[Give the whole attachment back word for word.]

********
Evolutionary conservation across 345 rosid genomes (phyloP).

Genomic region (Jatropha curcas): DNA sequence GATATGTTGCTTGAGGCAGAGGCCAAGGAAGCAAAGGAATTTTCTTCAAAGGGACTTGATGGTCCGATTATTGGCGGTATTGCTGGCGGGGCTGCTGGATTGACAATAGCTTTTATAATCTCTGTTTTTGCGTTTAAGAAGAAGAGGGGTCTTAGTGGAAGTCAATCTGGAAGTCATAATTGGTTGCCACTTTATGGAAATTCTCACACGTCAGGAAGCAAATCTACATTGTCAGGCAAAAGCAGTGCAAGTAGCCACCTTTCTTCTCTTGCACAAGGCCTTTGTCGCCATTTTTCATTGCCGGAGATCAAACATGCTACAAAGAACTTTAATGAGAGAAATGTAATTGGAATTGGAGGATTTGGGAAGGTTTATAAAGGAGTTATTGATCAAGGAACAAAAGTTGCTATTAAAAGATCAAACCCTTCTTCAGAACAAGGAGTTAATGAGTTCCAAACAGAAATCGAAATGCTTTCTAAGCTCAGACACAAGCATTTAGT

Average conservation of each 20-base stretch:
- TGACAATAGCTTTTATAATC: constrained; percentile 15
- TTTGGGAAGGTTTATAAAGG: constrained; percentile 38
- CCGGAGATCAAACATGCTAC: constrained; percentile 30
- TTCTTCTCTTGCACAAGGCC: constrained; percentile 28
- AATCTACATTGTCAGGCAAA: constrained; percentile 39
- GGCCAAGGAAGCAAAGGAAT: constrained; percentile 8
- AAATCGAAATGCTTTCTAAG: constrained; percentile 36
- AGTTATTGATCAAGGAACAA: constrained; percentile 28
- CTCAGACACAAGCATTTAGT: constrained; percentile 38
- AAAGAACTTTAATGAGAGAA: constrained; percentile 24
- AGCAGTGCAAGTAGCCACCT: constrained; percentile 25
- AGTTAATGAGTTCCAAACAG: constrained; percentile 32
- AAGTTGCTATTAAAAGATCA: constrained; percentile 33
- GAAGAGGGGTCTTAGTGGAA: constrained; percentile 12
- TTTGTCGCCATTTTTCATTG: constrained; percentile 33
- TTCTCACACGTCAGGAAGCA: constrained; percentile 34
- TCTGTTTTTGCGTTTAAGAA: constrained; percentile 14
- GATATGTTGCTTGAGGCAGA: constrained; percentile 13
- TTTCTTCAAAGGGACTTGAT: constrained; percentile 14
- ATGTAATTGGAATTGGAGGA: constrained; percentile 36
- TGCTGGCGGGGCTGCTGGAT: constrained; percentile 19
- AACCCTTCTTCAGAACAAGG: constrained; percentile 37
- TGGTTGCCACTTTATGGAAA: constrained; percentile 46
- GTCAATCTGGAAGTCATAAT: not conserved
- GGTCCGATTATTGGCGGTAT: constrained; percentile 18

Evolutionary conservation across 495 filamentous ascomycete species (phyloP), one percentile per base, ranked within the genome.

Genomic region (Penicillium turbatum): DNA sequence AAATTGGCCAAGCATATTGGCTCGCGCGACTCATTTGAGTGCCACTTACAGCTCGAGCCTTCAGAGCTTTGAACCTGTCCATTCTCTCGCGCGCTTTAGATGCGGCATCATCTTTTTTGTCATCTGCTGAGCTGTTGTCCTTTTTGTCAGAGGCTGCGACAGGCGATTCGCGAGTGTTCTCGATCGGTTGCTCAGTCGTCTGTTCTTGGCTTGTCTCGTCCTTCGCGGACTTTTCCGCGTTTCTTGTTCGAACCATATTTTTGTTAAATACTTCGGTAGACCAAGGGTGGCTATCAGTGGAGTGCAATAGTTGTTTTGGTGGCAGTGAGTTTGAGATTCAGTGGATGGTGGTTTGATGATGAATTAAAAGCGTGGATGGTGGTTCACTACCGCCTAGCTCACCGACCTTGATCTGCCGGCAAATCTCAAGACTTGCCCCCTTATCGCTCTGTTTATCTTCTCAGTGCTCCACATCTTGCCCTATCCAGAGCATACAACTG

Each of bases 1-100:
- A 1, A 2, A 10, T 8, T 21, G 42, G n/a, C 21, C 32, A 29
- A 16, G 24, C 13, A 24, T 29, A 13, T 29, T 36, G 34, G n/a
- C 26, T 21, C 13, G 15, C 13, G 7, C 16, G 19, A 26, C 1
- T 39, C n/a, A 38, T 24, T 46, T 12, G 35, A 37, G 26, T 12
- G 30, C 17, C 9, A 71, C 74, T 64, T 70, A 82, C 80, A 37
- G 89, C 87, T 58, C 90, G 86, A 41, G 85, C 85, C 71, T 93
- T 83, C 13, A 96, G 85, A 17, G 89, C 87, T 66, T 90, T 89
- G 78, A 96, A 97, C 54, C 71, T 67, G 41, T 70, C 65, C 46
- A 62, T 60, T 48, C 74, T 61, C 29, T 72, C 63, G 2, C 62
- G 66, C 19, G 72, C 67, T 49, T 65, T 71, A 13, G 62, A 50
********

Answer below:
Evolutionary conservation across 345 rosid genomes (phyloP).

Genomic region (Jatropha curcas): DNA sequence GATATGTTGCTTGAGGCAGAGGCCAAGGAAGCAAAGGAATTTTCTTCAAAGGGACTTGATGGTCCGATTATTGGCGGTATTGCTGGCGGGGCTGCTGGATTGACAATAGCTTTTATAATCTCTGTTTTTGCGTTTAAGAAGAAGAGGGGTCTTAGTGGAAGTCAATCTGGAAGTCATAATTGGTTGCCACTTTATGGAAATTCTCACACGTCAGGAAGCAAATCTACATTGTCAGGCAAAAGCAGTGCAAGTAGCCACCTTTCTTCTCTTGCACAAGGCCTTTGTCGCCATTTTTCATTGCCGGAGATCAAACATGCTACAAAGAACTTTAATGAGAGAAATGTAATTGGAATTGGAGGATTTGGGAAGGTTTATAAAGGAGTTATTGATCAAGGAACAAAAGTTGCTATTAAAAGATCAAACCCTTCTTCAGAACAAGGAGTTAATGAGTTCCAAACAGAAATCGAAATGCTTTCTAAGCTCAGACACAAGCATTTAGT

Average conservation of each 20-base stretch:
- TGACAATAGCTTTTATAATC: constrained; percentile 15
- TTTGGGAAGGTTTATAAAGG: constrained; percentile 38
- CCGGAGATCAAACATGCTAC: constrained; percentile 30
- TTCTTCTCTTGCACAAGGCC: constrained; percentile 28
- AATCTACATTGTCAGGCAAA: constrained; percentile 39
- GGCCAAGGAAGCAAAGGAAT: constrained; percentile 8
- AAATCGAAATGCTTTCTAAG: constrained; percentile 36
- AGTTATTGATCAAGGAACAA: constrained; percentile 28
- CTCAGACACAAGCATTTAGT: constrained; percentile 38
- AAAGAACTTTAATGAGAGAA: constrained; percentile 24
- AGCAGTGCAAGTAGCCACCT: constrained; percentile 25
- AGTTAATGAGTTCCAAACAG: constrained; percentile 32
- AAGTTGCTATTAAAAGATCA: constrained; percentile 33
- GAAGAGGGGTCTTAGTGGAA: constrained; percentile 12
- TTTGTCGCCATTTTTCATTG: constrained; percentile 33
- TTCTCACACGTCAGGAAGCA: constrained; percentile 34
- TCTGTTTTTGCGTTTAAGAA: constrained; percentile 14
- GATATGTTGCTTGAGGCAGA: constrained; percentile 13
- TTTCTTCAAAGGGACTTGAT: constrained; percentile 14
- ATGTAATTGGAATTGGAGGA: constrained; percentile 36
- TGCTGGCGGGGCTGCTGGAT: constrained; percentile 19
- AACCCTTCTTCAGAACAAGG: constrained; percentile 37
- TGGTTGCCACTTTATGGAAA: constrained; percentile 46
- GTCAATCTGGAAGTCATAAT: not conserved
- GGTCCGATTATTGGCGGTAT: constrained; percentile 18

Evolutionary conservation across 495 filamentous ascomycete species (phyloP), one percentile per base, ranked within the genome.

Genomic region (Penicillium turbatum): DNA sequence AAATTGGCCAAGCATATTGGCTCGCGCGACTCATTTGAGTGCCACTTACAGCTCGAGCCTTCAGAGCTTTGAACCTGTCCATTCTCTCGCGCGCTTTAGATGCGGCATCATCTTTTTTGTCATCTGCTGAGCTGTTGTCCTTTTTGTCAGAGGCTGCGACAGGCGATTCGCGAGTGTTCTCGATCGGTTGCTCAGTCGTCTGTTCTTGGCTTGTCTCGTCCTTCGCGGACTTTTCCGCGTTTCTTGTTCGAACCATATTTTTGTTAAATACTTCGGTAGACCAAGGGTGGCTATCAGTGGAGTGCAATAGTTGTTTTGGTGGCAGTGAGTTTGAGATTCAGTGGATGGTGGTTTGATGATGAATTAAAAGCGTGGATGGTGGTTCACTACCGCCTAGCTCACCGACCTTGATCTGCCGGCAAATCTCAAGACTTGCCCCCTTATCGCTCTGTTTATCTTCTCAGTGCTCCACATCTTGCCCTATCCAGAGCATACAACTG

Each of bases 1-100:
- A 1, A 2, A 10, T 8, T 21, G 42, G n/a, C 21, C 32, A 29
- A 16, G 24, C 13, A 24, T 29, A 13, T 29, T 36, G 34, G n/a
- C 26, T 21, C 13, G 15, C 13, G 7, C 16, G 19, A 26, C 1
- T 39, C n/a, A 38, T 24, T 46, T 12, G 35, A 37, G 26, T 12
- G 30, C 17, C 9, A 71, C 74, T 64, T 70, A 82, C 80, A 37
- G 89, C 87, T 58, C 90, G 86, A 41, G 85, C 85, C 71, T 93
- T 83, C 13, A 96, G 85, A 17, G 89, C 87, T 66, T 90, T 89
- G 78, A 96, A 97, C 54, C 71, T 67, G 41, T 70, C 65, C 46
- A 62, T 60, T 48, C 74, T 61, C 29, T 72, C 63, G 2, C 62
- G 66, C 19, G 72, C 67, T 49, T 65, T 71, A 13, G 62, A 50